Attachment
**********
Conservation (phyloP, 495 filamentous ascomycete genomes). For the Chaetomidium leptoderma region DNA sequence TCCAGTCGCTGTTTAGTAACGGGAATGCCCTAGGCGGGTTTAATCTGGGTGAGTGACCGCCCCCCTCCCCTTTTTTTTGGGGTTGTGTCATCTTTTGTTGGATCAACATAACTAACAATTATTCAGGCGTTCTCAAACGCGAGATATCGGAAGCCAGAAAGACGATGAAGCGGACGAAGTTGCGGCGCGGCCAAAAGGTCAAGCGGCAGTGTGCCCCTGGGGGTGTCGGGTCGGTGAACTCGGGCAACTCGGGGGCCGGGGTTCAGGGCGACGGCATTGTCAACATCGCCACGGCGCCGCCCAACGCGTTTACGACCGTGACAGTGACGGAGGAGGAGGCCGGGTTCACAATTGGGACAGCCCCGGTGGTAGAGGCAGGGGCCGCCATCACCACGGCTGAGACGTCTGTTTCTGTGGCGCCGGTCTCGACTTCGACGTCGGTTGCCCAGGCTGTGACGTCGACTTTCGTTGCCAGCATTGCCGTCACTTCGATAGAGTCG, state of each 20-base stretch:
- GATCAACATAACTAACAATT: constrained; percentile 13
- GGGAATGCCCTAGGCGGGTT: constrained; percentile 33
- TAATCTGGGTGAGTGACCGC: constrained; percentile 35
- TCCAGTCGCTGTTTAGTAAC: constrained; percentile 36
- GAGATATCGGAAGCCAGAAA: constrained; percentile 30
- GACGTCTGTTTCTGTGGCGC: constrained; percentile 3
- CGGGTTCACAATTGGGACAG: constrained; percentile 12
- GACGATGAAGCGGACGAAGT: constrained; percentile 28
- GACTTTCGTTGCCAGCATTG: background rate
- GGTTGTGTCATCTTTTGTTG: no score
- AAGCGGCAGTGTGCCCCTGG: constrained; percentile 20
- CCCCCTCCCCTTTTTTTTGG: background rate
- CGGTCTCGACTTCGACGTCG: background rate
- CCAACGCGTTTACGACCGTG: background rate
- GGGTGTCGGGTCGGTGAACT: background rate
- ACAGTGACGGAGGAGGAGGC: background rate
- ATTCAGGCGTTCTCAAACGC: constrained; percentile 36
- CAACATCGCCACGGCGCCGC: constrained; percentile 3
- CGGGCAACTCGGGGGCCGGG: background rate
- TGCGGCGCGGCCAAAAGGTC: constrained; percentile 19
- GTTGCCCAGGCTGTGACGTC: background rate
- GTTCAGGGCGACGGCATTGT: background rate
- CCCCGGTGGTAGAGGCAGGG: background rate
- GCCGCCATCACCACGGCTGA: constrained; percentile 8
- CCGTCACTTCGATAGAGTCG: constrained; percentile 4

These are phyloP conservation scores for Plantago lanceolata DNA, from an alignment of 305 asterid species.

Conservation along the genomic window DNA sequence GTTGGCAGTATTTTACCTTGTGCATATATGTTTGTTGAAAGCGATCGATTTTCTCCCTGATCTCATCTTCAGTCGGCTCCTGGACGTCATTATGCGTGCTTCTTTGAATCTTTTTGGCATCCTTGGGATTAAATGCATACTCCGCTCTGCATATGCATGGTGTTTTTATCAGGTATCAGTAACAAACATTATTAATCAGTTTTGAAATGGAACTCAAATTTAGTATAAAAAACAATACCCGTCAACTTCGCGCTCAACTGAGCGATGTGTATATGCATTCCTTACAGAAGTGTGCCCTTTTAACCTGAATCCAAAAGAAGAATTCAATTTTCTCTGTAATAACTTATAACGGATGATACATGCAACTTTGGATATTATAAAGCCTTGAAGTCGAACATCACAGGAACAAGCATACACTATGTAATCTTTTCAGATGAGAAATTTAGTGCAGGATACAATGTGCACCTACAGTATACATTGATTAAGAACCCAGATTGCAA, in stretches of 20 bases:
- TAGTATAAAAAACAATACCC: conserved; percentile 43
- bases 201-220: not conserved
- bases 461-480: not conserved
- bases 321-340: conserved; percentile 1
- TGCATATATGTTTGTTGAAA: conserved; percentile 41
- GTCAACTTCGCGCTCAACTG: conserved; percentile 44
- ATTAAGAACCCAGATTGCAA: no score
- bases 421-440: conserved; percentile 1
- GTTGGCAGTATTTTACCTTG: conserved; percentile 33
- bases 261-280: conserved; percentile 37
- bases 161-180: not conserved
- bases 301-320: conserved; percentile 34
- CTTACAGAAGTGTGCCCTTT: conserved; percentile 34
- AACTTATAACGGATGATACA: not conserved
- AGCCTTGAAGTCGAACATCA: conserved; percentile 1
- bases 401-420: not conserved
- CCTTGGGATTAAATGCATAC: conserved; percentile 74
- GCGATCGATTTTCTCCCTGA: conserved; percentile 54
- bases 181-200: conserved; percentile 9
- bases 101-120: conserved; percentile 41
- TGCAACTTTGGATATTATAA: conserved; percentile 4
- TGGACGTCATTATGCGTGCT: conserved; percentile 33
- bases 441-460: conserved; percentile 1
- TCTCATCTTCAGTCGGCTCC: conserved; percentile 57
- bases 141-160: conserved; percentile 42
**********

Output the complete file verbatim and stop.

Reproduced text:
Conservation (phyloP, 495 filamentous ascomycete genomes). For the Chaetomidium leptoderma region DNA sequence TCCAGTCGCTGTTTAGTAACGGGAATGCCCTAGGCGGGTTTAATCTGGGTGAGTGACCGCCCCCCTCCCCTTTTTTTTGGGGTTGTGTCATCTTTTGTTGGATCAACATAACTAACAATTATTCAGGCGTTCTCAAACGCGAGATATCGGAAGCCAGAAAGACGATGAAGCGGACGAAGTTGCGGCGCGGCCAAAAGGTCAAGCGGCAGTGTGCCCCTGGGGGTGTCGGGTCGGTGAACTCGGGCAACTCGGGGGCCGGGGTTCAGGGCGACGGCATTGTCAACATCGCCACGGCGCCGCCCAACGCGTTTACGACCGTGACAGTGACGGAGGAGGAGGCCGGGTTCACAATTGGGACAGCCCCGGTGGTAGAGGCAGGGGCCGCCATCACCACGGCTGAGACGTCTGTTTCTGTGGCGCCGGTCTCGACTTCGACGTCGGTTGCCCAGGCTGTGACGTCGACTTTCGTTGCCAGCATTGCCGTCACTTCGATAGAGTCG, state of each 20-base stretch:
- GATCAACATAACTAACAATT: constrained; percentile 13
- GGGAATGCCCTAGGCGGGTT: constrained; percentile 33
- TAATCTGGGTGAGTGACCGC: constrained; percentile 35
- TCCAGTCGCTGTTTAGTAAC: constrained; percentile 36
- GAGATATCGGAAGCCAGAAA: constrained; percentile 30
- GACGTCTGTTTCTGTGGCGC: constrained; percentile 3
- CGGGTTCACAATTGGGACAG: constrained; percentile 12
- GACGATGAAGCGGACGAAGT: constrained; percentile 28
- GACTTTCGTTGCCAGCATTG: background rate
- GGTTGTGTCATCTTTTGTTG: no score
- AAGCGGCAGTGTGCCCCTGG: constrained; percentile 20
- CCCCCTCCCCTTTTTTTTGG: background rate
- CGGTCTCGACTTCGACGTCG: background rate
- CCAACGCGTTTACGACCGTG: background rate
- GGGTGTCGGGTCGGTGAACT: background rate
- ACAGTGACGGAGGAGGAGGC: background rate
- ATTCAGGCGTTCTCAAACGC: constrained; percentile 36
- CAACATCGCCACGGCGCCGC: constrained; percentile 3
- CGGGCAACTCGGGGGCCGGG: background rate
- TGCGGCGCGGCCAAAAGGTC: constrained; percentile 19
- GTTGCCCAGGCTGTGACGTC: background rate
- GTTCAGGGCGACGGCATTGT: background rate
- CCCCGGTGGTAGAGGCAGGG: background rate
- GCCGCCATCACCACGGCTGA: constrained; percentile 8
- CCGTCACTTCGATAGAGTCG: constrained; percentile 4

These are phyloP conservation scores for Plantago lanceolata DNA, from an alignment of 305 asterid species.

Conservation along the genomic window DNA sequence GTTGGCAGTATTTTACCTTGTGCATATATGTTTGTTGAAAGCGATCGATTTTCTCCCTGATCTCATCTTCAGTCGGCTCCTGGACGTCATTATGCGTGCTTCTTTGAATCTTTTTGGCATCCTTGGGATTAAATGCATACTCCGCTCTGCATATGCATGGTGTTTTTATCAGGTATCAGTAACAAACATTATTAATCAGTTTTGAAATGGAACTCAAATTTAGTATAAAAAACAATACCCGTCAACTTCGCGCTCAACTGAGCGATGTGTATATGCATTCCTTACAGAAGTGTGCCCTTTTAACCTGAATCCAAAAGAAGAATTCAATTTTCTCTGTAATAACTTATAACGGATGATACATGCAACTTTGGATATTATAAAGCCTTGAAGTCGAACATCACAGGAACAAGCATACACTATGTAATCTTTTCAGATGAGAAATTTAGTGCAGGATACAATGTGCACCTACAGTATACATTGATTAAGAACCCAGATTGCAA, in stretches of 20 bases:
- TAGTATAAAAAACAATACCC: conserved; percentile 43
- bases 201-220: not conserved
- bases 461-480: not conserved
- bases 321-340: conserved; percentile 1
- TGCATATATGTTTGTTGAAA: conserved; percentile 41
- GTCAACTTCGCGCTCAACTG: conserved; percentile 44
- ATTAAGAACCCAGATTGCAA: no score
- bases 421-440: conserved; percentile 1
- GTTGGCAGTATTTTACCTTG: conserved; percentile 33
- bases 261-280: conserved; percentile 37
- bases 161-180: not conserved
- bases 301-320: conserved; percentile 34
- CTTACAGAAGTGTGCCCTTT: conserved; percentile 34
- AACTTATAACGGATGATACA: not conserved
- AGCCTTGAAGTCGAACATCA: conserved; percentile 1
- bases 401-420: not conserved
- CCTTGGGATTAAATGCATAC: conserved; percentile 74
- GCGATCGATTTTCTCCCTGA: conserved; percentile 54
- bases 181-200: conserved; percentile 9
- bases 101-120: conserved; percentile 41
- TGCAACTTTGGATATTATAA: conserved; percentile 4
- TGGACGTCATTATGCGTGCT: conserved; percentile 33
- bases 441-460: conserved; percentile 1
- TCTCATCTTCAGTCGGCTCC: conserved; percentile 57
- bases 141-160: conserved; percentile 42